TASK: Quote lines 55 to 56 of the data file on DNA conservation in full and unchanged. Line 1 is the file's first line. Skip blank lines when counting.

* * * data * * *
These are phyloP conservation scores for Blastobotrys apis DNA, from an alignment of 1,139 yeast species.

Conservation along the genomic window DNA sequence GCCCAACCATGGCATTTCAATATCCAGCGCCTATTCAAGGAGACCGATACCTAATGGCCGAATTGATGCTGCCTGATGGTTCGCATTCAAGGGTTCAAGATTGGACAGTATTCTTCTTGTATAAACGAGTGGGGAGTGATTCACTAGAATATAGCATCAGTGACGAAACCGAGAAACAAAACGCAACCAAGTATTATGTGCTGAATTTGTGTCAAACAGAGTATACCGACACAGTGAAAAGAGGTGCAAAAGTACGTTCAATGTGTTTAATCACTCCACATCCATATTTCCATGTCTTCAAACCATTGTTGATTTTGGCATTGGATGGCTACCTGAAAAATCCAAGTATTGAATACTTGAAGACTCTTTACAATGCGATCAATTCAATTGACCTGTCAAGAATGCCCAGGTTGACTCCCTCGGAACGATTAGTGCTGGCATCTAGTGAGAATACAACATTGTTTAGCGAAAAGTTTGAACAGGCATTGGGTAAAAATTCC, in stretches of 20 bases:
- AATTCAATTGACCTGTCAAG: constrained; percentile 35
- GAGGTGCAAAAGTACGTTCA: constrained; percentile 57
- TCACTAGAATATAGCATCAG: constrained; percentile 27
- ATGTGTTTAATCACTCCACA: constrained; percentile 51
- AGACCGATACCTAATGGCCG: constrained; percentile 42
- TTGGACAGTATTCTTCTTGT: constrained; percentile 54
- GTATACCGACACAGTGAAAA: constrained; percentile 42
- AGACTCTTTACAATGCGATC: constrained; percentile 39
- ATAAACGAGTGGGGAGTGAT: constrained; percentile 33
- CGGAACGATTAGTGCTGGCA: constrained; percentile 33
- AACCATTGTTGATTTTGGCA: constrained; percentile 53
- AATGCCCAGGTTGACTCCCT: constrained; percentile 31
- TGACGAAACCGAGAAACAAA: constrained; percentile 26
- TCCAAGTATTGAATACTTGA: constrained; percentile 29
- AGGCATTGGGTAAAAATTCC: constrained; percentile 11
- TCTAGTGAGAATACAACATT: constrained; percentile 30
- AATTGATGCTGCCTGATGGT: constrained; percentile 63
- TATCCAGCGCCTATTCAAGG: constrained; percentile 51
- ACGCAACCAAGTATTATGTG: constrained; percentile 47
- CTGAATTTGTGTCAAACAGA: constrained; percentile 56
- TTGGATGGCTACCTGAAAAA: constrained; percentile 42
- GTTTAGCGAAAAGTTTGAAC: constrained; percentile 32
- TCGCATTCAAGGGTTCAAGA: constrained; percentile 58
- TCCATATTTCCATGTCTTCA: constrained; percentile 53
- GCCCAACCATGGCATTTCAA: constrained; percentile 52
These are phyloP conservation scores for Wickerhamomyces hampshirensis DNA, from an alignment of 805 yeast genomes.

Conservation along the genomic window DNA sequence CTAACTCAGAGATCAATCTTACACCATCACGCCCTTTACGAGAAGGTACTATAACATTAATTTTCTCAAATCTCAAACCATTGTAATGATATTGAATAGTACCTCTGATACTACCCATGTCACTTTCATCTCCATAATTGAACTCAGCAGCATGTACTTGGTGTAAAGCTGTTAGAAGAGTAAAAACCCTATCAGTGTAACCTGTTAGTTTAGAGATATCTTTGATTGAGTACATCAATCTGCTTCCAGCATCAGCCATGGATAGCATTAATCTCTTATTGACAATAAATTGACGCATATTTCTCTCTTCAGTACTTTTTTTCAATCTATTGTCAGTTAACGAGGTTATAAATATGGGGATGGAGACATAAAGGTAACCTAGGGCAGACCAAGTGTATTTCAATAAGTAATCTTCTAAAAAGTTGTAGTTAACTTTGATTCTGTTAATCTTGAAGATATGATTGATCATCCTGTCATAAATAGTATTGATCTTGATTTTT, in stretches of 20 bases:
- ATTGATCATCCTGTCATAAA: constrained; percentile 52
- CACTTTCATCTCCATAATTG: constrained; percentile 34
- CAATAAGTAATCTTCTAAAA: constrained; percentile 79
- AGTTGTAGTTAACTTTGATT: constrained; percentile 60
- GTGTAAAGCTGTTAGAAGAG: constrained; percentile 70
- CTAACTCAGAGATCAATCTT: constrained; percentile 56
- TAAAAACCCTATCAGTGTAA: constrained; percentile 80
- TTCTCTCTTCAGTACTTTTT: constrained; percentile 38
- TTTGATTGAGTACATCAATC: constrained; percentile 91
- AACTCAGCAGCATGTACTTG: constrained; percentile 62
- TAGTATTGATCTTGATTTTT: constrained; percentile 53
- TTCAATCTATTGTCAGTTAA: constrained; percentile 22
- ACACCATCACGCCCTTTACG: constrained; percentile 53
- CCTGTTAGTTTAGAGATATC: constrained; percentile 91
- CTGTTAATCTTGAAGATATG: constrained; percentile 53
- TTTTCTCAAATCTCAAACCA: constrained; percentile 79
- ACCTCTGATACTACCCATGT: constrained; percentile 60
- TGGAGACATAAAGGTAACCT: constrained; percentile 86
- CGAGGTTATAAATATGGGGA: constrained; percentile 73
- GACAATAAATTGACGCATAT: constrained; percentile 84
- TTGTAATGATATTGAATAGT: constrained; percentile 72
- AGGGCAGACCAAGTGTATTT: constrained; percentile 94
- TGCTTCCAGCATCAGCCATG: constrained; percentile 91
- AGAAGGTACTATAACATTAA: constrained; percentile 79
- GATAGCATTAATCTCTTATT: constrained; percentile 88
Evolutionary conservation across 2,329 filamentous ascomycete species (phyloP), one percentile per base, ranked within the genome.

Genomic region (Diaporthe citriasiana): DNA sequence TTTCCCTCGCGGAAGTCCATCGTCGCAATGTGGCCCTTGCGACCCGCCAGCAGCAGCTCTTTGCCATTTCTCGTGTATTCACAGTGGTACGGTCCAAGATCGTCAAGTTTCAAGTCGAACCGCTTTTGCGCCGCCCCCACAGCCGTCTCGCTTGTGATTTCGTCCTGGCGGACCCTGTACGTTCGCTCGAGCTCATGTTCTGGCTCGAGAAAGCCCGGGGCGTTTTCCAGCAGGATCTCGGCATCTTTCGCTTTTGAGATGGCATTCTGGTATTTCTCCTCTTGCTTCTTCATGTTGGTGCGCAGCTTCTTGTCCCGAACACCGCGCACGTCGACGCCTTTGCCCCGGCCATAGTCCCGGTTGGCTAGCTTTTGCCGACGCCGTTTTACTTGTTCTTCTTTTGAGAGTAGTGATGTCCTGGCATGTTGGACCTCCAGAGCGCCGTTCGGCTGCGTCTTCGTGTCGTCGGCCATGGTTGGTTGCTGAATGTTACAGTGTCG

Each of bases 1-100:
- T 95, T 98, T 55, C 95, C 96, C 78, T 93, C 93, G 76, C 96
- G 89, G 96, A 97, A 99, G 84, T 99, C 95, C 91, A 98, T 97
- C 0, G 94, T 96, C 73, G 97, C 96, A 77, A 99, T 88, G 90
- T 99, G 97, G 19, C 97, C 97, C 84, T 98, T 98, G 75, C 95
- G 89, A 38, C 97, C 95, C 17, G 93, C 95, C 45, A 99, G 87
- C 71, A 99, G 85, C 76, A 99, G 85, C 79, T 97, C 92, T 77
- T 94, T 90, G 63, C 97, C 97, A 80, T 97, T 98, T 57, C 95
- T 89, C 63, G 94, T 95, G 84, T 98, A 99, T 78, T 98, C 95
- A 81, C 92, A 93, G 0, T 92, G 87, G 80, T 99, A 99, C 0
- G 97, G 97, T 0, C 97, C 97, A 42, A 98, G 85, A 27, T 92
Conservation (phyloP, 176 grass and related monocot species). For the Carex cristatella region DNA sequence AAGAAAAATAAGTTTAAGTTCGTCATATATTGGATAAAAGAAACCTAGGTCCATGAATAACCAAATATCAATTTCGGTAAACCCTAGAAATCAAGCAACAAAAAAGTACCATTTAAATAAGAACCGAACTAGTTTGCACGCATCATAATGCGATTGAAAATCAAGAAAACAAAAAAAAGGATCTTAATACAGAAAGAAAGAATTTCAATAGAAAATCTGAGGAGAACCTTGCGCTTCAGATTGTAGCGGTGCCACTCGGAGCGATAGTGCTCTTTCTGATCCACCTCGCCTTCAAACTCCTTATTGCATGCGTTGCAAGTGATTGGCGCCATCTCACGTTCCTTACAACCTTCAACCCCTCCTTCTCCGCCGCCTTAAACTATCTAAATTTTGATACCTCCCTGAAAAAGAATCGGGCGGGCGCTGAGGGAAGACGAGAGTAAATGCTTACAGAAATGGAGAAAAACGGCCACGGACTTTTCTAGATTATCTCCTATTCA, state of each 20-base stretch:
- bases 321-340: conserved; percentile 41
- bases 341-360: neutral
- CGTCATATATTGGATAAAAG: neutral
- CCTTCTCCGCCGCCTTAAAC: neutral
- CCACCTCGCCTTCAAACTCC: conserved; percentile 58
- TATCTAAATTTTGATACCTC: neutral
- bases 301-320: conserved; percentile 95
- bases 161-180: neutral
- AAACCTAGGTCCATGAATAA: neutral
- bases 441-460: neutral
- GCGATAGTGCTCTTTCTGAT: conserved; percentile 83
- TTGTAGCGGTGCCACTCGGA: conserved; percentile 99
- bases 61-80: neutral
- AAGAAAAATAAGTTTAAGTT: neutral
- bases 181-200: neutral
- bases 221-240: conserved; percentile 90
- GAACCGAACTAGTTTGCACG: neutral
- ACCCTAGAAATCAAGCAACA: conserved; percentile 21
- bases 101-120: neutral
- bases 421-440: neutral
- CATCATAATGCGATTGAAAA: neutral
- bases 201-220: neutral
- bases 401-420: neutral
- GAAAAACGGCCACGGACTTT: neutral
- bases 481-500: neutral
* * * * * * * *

Evolutionary conservation across 2,329 filamentous ascomycete species (phyloP), one percentile per base, ranked within the genome.

Genomic region (Diaporthe citriasiana): DNA sequence TTTCCCTCGCGGAAGTCCATCGTCGCAATGTGGCCCTTGCGACCCGCCAGCAGCAGCTCTTTGCCATTTCTCGTGTATTCACAGTGGTACGGTCCAAGATCGTCAAGTTTCAAGTCGAACCGCTTTTGCGCCGCCCCCACAGCCGTCTCGCTTGTGATTTCGTCCTGGCGGACCCTGTACGTTCGCTCGAGCTCATGTTCTGGCTCGAGAAAGCCCGGGGCGTTTTCCAGCAGGATCTCGGCATCTTTCGCTTTTGAGATGGCATTCTGGTATTTCTCCTCTTGCTTCTTCATGTTGGTGCGCAGCTTCTTGTCCCGAACACCGCGCACGTCGACGCCTTTGCCCCGGCCATAGTCCCGGTTGGCTAGCTTTTGCCGACGCCGTTTTACTTGTTCTTCTTTTGAGAGTAGTGATGTCCTGGCATGTTGGACCTCCAGAGCGCCGTTCGGCTGCGTCTTCGTGTCGTCGGCCATGGTTGGTTGCTGAATGTTACAGTGTCG